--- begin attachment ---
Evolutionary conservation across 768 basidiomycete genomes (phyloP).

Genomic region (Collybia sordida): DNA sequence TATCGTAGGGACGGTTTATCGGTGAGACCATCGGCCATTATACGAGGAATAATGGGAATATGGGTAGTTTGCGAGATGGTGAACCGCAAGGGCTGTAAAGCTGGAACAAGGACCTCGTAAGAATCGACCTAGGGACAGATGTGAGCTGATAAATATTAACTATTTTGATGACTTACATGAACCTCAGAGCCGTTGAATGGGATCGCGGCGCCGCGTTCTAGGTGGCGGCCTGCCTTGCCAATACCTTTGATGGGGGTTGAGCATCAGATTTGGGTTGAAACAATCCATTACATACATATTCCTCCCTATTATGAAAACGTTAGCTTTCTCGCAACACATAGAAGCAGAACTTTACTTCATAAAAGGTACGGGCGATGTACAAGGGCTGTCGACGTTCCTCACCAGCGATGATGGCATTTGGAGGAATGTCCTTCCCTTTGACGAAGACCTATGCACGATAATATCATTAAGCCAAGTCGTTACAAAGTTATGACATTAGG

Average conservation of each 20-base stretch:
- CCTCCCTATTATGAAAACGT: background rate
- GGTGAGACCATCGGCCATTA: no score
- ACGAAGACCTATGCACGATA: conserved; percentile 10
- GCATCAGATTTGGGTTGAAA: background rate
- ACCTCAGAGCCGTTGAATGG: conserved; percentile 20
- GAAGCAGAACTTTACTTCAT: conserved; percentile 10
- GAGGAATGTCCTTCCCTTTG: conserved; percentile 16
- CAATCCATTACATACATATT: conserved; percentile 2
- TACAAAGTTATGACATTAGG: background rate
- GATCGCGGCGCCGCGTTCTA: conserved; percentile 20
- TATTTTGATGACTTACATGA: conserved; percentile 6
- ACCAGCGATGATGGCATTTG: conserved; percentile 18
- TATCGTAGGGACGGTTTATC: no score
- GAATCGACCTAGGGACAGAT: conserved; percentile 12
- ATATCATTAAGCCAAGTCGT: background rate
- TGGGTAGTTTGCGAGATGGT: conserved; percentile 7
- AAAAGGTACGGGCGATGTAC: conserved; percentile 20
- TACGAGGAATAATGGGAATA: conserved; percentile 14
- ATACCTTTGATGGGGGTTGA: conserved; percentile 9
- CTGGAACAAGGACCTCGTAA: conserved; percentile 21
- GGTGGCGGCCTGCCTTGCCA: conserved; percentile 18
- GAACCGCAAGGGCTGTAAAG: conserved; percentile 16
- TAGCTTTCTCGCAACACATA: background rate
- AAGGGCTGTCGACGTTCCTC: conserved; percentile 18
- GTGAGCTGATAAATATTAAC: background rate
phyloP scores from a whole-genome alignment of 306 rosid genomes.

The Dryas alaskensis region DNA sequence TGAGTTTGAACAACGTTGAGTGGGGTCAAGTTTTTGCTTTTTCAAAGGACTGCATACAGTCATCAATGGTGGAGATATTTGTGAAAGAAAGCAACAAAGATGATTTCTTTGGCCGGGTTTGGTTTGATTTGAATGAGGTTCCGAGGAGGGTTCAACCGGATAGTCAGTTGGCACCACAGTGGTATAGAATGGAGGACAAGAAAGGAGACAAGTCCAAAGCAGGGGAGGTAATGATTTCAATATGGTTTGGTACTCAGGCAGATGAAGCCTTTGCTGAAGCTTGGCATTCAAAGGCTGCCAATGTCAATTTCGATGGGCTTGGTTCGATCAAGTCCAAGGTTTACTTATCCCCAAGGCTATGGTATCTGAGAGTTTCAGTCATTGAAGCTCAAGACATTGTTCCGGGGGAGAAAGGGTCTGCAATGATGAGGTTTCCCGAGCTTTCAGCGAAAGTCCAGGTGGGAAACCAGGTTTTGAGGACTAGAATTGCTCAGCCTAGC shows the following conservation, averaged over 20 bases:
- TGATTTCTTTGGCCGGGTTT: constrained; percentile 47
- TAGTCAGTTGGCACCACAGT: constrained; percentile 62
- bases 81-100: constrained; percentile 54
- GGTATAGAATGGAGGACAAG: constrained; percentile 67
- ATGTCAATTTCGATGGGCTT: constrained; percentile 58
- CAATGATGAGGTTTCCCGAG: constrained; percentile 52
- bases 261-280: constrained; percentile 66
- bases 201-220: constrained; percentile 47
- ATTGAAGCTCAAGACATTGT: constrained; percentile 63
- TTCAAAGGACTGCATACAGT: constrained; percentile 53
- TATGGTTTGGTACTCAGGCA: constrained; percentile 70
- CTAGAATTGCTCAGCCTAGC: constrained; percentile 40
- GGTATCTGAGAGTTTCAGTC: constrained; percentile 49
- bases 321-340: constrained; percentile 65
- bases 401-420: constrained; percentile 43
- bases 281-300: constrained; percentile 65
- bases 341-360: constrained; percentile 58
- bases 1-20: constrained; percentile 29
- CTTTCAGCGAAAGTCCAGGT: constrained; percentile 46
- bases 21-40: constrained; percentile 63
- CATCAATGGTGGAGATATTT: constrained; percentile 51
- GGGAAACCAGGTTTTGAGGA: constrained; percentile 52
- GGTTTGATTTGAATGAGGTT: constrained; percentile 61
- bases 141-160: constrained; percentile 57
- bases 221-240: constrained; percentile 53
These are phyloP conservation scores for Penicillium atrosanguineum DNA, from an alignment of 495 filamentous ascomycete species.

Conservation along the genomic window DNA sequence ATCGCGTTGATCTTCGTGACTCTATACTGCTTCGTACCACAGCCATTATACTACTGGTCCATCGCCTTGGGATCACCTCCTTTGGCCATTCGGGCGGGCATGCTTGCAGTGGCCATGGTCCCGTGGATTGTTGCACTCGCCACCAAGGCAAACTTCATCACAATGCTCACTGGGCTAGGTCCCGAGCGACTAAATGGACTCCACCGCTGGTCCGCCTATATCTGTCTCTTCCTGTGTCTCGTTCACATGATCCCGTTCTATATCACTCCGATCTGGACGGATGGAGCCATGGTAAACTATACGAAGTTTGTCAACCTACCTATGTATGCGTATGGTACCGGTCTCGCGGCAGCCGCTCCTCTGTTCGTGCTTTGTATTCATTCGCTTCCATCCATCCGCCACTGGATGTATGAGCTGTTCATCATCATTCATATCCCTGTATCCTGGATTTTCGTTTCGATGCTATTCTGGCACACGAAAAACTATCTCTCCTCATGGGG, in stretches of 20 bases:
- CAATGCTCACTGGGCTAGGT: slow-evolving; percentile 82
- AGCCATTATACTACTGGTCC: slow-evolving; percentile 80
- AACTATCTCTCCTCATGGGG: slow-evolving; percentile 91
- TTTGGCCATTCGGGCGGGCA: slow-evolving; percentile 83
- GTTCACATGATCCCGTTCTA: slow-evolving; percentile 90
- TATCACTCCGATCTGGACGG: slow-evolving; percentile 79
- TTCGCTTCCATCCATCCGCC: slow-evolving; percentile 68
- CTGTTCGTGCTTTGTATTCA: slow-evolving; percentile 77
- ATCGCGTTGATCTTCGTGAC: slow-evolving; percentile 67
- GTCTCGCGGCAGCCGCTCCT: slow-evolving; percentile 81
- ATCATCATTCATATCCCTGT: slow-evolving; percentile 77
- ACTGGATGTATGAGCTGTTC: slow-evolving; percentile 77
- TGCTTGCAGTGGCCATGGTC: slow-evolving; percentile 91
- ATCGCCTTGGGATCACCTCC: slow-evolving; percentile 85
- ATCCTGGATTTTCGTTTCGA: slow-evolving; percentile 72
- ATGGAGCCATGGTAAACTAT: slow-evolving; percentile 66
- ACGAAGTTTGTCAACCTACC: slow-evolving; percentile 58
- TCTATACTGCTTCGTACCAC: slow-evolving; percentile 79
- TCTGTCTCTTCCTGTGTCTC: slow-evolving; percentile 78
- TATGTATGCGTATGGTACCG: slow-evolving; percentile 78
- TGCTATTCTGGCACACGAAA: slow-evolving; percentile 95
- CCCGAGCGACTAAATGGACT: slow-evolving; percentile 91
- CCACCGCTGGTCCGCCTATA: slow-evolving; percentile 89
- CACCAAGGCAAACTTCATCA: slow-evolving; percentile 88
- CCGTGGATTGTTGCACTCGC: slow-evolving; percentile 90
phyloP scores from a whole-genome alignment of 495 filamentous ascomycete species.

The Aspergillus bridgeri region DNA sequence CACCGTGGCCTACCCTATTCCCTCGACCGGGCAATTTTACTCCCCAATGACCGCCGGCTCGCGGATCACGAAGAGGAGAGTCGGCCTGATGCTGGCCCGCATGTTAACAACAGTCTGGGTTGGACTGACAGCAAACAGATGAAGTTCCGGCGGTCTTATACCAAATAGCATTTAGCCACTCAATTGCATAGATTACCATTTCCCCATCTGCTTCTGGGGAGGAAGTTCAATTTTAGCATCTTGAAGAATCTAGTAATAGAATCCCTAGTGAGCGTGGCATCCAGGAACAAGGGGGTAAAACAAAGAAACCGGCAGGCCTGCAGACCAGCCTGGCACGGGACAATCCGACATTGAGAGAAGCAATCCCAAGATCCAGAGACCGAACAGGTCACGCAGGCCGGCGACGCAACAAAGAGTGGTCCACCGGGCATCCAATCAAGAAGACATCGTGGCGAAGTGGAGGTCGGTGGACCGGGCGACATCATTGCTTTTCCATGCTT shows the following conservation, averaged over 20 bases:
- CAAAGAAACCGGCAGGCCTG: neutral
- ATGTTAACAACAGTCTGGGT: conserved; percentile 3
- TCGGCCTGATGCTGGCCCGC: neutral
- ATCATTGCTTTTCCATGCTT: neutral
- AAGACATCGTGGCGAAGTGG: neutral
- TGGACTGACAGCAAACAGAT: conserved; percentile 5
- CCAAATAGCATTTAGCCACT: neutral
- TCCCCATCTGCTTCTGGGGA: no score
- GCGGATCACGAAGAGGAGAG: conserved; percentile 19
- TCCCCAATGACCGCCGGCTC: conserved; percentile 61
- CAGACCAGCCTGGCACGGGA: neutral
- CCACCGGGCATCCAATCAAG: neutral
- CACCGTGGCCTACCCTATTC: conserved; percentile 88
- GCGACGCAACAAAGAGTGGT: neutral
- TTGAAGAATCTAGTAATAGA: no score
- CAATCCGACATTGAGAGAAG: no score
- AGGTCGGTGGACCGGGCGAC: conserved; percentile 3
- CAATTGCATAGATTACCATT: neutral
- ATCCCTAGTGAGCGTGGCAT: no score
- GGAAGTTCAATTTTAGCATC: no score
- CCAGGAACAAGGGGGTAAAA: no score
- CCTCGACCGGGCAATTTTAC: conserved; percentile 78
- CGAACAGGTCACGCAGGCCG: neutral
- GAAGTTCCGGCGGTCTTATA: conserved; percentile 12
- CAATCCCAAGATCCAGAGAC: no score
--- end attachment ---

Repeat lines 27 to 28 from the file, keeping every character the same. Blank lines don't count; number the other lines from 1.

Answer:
- AAGGGCTGTCGACGTTCCTC: conserved; percentile 18
- GTGAGCTGATAAATATTAAC: background rate